Photo: Melissa Sue Gerrits/Getty Images

Former national security adviser John Bolton told CBS News' "The Takeout" podcast" on Wednesday that he would have personally briefed President Trump if he saw intelligence that Russian officials offered bounties to Taliban-linked militants to kill U.S. troops, but cautioned that Trump is simply not receptive to intelligence briefings.

Driving the news: "The purpose of the briefing process is to meet the particular needs of the president and present it to him in the way that best suits his desires," Bolton said. "The problem with Donald Trump is not that he is not receptive to one means or another. He's just not receptive to new facts."

The big picture: Bolton said that because of Trump's "lack of interest in intelligence," the briefings he receives do not have as much information as they should. He declined to comment on reports that he had been involved in briefing the president on the Russian bounty matter in 2019.

  • Trump has denied that he was briefed on the matter before it was first reported by the New York Times last week, and the White House has said that the intelligence was unverified.
  • The New York Times later reported that the intelligence was included in a February edition of the President's Daily Brief, which Trump has been reported to seldom read.
  • On Wednesday, Trump tweeted that the reports are a "Fake News Media Hoax started to slander me & the Republican Party."

What he's saying: "It's a complex process and there's no point where it gets to be, you know, just right like in Goldilocks and three bears, and then you run in and tell the president," Bolton said.

  • "You don't take everything in to the president, but when American troops are threatened by an adversary like Russia in this way, if there's any indication this is an ongoing operation, it's something the president needs to take into account."

Bolton said he agreed with Susan Rice, his predecessor in the Obama administration, who wrote in an op-ed that she would have shown the intelligence to Obama.

  • "I would have done the same if — I hope I would have done the same if I had this kind of information."

Go deeper

Scoop: Trump's spy chief releases new batch of Russia docs to Justice Department

Photo: Andrew Harnik-Pool/Getty Images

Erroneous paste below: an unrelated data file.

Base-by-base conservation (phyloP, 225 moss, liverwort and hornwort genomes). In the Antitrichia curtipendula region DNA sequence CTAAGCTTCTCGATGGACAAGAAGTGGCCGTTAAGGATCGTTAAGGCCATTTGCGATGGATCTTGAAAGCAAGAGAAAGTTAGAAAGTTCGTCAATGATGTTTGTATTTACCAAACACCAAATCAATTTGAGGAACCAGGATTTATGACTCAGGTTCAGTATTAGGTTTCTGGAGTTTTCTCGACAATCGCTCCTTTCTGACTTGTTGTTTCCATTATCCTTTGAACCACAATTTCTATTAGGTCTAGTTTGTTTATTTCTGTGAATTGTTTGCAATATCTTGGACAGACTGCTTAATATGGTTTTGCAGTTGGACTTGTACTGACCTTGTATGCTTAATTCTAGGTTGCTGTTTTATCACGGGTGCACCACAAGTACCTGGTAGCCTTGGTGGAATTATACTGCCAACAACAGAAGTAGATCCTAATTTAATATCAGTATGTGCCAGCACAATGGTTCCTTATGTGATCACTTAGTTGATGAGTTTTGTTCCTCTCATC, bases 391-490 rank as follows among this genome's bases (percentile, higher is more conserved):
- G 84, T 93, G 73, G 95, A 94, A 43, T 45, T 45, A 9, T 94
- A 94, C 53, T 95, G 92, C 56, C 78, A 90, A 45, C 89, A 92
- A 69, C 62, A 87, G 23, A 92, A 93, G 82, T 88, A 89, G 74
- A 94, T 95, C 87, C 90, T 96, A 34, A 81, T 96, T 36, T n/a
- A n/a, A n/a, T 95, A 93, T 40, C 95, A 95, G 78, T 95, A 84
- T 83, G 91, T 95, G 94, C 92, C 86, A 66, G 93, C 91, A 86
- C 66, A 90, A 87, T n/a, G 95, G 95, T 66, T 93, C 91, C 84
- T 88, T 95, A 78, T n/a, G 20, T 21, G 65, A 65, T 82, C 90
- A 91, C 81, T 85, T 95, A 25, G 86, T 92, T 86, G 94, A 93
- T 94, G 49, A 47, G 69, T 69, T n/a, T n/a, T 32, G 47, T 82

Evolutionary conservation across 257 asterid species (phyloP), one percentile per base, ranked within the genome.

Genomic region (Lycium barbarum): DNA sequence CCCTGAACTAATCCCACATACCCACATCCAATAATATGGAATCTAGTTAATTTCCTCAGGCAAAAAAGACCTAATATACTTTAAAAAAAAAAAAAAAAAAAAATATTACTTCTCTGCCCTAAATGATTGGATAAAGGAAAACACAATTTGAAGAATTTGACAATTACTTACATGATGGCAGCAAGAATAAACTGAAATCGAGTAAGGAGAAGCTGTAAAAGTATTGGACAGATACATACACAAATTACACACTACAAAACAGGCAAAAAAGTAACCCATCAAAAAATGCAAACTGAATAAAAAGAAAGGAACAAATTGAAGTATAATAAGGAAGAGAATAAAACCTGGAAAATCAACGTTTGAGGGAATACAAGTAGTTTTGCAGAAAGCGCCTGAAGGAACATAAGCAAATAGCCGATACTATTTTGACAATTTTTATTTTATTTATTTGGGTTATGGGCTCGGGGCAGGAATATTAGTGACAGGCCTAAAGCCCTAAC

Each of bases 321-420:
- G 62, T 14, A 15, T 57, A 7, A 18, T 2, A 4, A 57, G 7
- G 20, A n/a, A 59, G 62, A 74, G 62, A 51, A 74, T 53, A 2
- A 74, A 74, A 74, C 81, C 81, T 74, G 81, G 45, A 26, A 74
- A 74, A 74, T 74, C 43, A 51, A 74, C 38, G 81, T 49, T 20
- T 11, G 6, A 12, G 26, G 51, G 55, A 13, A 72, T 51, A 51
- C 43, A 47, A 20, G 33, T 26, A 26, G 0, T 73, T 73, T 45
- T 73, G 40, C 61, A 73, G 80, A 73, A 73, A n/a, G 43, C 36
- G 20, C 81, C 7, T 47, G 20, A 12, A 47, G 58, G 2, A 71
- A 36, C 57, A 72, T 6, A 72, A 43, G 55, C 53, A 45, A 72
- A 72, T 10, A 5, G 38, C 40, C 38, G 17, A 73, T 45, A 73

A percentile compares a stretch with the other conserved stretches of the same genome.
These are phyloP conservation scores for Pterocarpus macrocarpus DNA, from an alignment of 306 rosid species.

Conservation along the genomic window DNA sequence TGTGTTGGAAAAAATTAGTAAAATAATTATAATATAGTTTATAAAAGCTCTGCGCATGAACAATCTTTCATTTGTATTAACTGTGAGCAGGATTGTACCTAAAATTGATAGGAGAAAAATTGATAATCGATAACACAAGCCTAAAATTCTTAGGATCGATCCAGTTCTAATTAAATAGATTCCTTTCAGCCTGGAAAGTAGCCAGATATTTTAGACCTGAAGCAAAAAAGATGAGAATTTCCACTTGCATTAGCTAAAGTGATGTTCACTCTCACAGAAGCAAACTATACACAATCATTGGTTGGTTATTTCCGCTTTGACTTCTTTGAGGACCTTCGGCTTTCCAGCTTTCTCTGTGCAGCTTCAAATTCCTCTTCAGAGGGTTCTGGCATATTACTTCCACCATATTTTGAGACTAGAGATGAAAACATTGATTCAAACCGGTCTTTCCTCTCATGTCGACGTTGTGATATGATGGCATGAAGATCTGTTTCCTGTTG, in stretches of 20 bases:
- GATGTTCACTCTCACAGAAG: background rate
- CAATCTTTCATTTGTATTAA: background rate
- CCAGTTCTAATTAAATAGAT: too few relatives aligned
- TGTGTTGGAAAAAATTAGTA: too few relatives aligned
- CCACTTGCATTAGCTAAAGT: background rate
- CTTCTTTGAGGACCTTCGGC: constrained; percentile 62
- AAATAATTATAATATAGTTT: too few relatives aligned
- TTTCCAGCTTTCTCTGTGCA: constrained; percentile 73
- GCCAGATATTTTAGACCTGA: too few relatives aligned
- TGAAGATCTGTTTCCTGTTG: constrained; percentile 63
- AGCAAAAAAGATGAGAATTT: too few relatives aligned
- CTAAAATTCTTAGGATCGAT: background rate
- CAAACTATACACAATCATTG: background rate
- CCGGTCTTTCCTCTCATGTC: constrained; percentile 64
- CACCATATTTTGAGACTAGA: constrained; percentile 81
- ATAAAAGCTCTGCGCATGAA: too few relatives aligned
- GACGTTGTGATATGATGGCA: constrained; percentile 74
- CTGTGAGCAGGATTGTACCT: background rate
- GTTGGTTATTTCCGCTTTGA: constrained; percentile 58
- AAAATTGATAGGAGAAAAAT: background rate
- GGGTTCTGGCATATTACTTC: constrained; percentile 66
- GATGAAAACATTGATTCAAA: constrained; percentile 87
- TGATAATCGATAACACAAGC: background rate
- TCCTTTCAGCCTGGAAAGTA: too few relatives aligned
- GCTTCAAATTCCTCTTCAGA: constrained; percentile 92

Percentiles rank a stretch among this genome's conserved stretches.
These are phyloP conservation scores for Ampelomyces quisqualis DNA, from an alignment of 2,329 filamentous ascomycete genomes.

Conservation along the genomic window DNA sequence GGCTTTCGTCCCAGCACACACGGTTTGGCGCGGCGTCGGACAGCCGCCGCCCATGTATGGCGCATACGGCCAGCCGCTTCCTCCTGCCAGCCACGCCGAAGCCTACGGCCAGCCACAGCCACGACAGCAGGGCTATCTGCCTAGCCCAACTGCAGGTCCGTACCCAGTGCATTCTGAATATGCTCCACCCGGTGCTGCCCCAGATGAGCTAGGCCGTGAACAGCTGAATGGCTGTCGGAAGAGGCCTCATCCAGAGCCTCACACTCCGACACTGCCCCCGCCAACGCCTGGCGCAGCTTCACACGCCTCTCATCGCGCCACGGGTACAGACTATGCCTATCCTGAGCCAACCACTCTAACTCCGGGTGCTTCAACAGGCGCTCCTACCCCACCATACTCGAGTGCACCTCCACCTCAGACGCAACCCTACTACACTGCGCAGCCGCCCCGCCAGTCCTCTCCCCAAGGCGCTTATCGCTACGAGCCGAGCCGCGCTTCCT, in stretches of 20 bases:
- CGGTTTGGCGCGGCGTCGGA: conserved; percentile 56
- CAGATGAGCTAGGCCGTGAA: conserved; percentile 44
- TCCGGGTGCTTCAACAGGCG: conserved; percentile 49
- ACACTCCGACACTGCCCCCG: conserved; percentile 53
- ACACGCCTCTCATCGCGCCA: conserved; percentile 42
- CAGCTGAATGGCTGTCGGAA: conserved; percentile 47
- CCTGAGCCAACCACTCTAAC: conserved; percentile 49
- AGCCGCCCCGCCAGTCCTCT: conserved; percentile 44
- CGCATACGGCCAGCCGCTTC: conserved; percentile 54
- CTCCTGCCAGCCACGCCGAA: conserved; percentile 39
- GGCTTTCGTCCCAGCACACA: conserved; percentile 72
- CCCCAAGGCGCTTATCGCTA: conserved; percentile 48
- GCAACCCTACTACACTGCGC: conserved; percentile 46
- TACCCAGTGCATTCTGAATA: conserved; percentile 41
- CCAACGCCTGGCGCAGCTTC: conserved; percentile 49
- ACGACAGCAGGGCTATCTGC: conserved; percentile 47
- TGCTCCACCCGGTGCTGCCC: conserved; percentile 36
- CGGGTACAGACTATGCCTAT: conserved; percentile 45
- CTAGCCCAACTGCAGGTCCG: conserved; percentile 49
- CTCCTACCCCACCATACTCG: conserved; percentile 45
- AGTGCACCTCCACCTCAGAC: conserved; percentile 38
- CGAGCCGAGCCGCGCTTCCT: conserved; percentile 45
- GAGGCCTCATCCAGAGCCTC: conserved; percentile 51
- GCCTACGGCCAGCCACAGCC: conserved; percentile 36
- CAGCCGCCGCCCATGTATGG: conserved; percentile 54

Director of National Intelligence John Ratcliffe has approved the release to the Department of Justice of a large binder full of documents to assist a review of the Obama administration's handling of the Trump-Russia investigation, according to a source with direct knowledge of the materials and confirmed by Ratcliffe.

Why it matters: The release, which is being revealed publicly for the first time today, comes as President Trump is urging his agencies to expedite the release of materials that he believes will be politically advantageous to him.

Harris, Pence clash over Trump's comments about military service members

Sen. Kamala Harris tore into President Trump at the vice presidential debate on Wednesday over his public comments and alleged private comments disparaging military service members.

Why it matters: Last month's report in The Atlantic alleging that Trump called service members "suckers and losers" sparked massive backlash. The president has vigorously denied all aspects of the report.

Oct 9, 2020 - Politics & Policy

Barr tells Republicans Durham report won't be ready by election

Barr at the White House Sept. 26. Photo: Chip Somodevilla/Getty Images

Attorney General Bill Barr has begun telling top Republicans that the Justice Department’s sweeping review into the origins of the Russia investigation will not be released before the election, a senior White House official and a congressional aide briefed on the conversations tell Axios.

Why it matters: Republicans had long hoped the report, led by U.S. Attorney John Durham, would be a bombshell containing revelations about what they allege were serious abuses by the Obama administration and intelligence community probing for connections between President Trump and Russia.

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